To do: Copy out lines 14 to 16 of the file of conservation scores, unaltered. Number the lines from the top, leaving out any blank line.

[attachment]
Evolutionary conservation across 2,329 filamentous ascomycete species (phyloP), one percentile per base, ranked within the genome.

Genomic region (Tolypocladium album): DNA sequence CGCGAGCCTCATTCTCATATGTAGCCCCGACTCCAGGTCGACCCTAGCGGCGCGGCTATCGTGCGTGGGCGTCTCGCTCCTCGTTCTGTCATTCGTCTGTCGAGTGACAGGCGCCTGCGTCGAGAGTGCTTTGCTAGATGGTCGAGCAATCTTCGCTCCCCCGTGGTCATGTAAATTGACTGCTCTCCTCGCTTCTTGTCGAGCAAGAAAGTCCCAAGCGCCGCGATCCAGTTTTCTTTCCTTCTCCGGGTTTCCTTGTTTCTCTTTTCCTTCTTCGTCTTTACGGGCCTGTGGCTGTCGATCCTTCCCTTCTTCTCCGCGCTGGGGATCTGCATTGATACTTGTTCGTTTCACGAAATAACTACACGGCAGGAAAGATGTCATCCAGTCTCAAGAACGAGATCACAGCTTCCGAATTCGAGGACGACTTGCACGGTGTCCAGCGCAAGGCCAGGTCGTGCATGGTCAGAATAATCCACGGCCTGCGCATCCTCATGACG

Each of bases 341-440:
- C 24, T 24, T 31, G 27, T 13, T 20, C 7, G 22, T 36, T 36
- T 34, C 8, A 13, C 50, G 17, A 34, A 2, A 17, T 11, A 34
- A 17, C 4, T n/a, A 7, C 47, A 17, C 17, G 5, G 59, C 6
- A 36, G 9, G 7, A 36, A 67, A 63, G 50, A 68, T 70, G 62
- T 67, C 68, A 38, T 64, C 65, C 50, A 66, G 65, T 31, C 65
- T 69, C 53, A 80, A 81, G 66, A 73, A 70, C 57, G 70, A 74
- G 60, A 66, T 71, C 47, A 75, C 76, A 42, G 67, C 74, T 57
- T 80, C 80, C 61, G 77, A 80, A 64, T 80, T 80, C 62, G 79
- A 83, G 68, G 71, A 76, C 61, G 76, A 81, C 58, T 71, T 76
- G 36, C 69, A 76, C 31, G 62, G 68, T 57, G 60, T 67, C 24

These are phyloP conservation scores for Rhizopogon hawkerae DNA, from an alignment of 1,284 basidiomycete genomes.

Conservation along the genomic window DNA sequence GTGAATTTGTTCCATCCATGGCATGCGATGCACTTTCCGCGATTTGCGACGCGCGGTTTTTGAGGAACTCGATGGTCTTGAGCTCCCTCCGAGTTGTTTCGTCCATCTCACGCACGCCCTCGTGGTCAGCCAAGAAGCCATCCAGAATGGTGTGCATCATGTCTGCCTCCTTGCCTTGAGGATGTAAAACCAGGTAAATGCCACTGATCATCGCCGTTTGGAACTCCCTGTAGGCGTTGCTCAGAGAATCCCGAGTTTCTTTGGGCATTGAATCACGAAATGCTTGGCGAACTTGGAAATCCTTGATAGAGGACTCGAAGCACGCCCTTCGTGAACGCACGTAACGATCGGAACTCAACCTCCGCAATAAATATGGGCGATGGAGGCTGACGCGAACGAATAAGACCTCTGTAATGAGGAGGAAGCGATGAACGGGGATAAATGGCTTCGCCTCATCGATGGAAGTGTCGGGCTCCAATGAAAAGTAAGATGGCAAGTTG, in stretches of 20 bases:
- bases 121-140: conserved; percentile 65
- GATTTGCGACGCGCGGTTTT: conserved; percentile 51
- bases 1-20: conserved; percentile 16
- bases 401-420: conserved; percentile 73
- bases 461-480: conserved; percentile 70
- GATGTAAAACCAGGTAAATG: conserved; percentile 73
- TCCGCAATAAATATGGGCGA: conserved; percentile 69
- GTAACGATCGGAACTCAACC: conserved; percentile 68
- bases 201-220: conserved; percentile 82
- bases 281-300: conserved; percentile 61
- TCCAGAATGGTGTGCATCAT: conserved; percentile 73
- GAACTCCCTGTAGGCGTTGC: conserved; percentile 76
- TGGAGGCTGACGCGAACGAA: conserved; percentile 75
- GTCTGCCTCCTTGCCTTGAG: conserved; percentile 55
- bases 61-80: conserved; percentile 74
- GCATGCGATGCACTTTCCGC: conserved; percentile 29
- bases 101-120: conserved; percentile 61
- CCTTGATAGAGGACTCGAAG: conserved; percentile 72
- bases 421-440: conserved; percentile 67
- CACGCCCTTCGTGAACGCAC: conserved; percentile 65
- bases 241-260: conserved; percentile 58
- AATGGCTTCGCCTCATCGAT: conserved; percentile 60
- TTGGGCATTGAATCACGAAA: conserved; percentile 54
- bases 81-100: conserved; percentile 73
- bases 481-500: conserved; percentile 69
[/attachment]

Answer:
These are phyloP conservation scores for Rhizopogon hawkerae DNA, from an alignment of 1,284 basidiomycete genomes.

Conservation along the genomic window DNA sequence GTGAATTTGTTCCATCCATGGCATGCGATGCACTTTCCGCGATTTGCGACGCGCGGTTTTTGAGGAACTCGATGGTCTTGAGCTCCCTCCGAGTTGTTTCGTCCATCTCACGCACGCCCTCGTGGTCAGCCAAGAAGCCATCCAGAATGGTGTGCATCATGTCTGCCTCCTTGCCTTGAGGATGTAAAACCAGGTAAATGCCACTGATCATCGCCGTTTGGAACTCCCTGTAGGCGTTGCTCAGAGAATCCCGAGTTTCTTTGGGCATTGAATCACGAAATGCTTGGCGAACTTGGAAATCCTTGATAGAGGACTCGAAGCACGCCCTTCGTGAACGCACGTAACGATCGGAACTCAACCTCCGCAATAAATATGGGCGATGGAGGCTGACGCGAACGAATAAGACCTCTGTAATGAGGAGGAAGCGATGAACGGGGATAAATGGCTTCGCCTCATCGATGGAAGTGTCGGGCTCCAATGAAAAGTAAGATGGCAAGTTG, in stretches of 20 bases:
- bases 121-140: conserved; percentile 65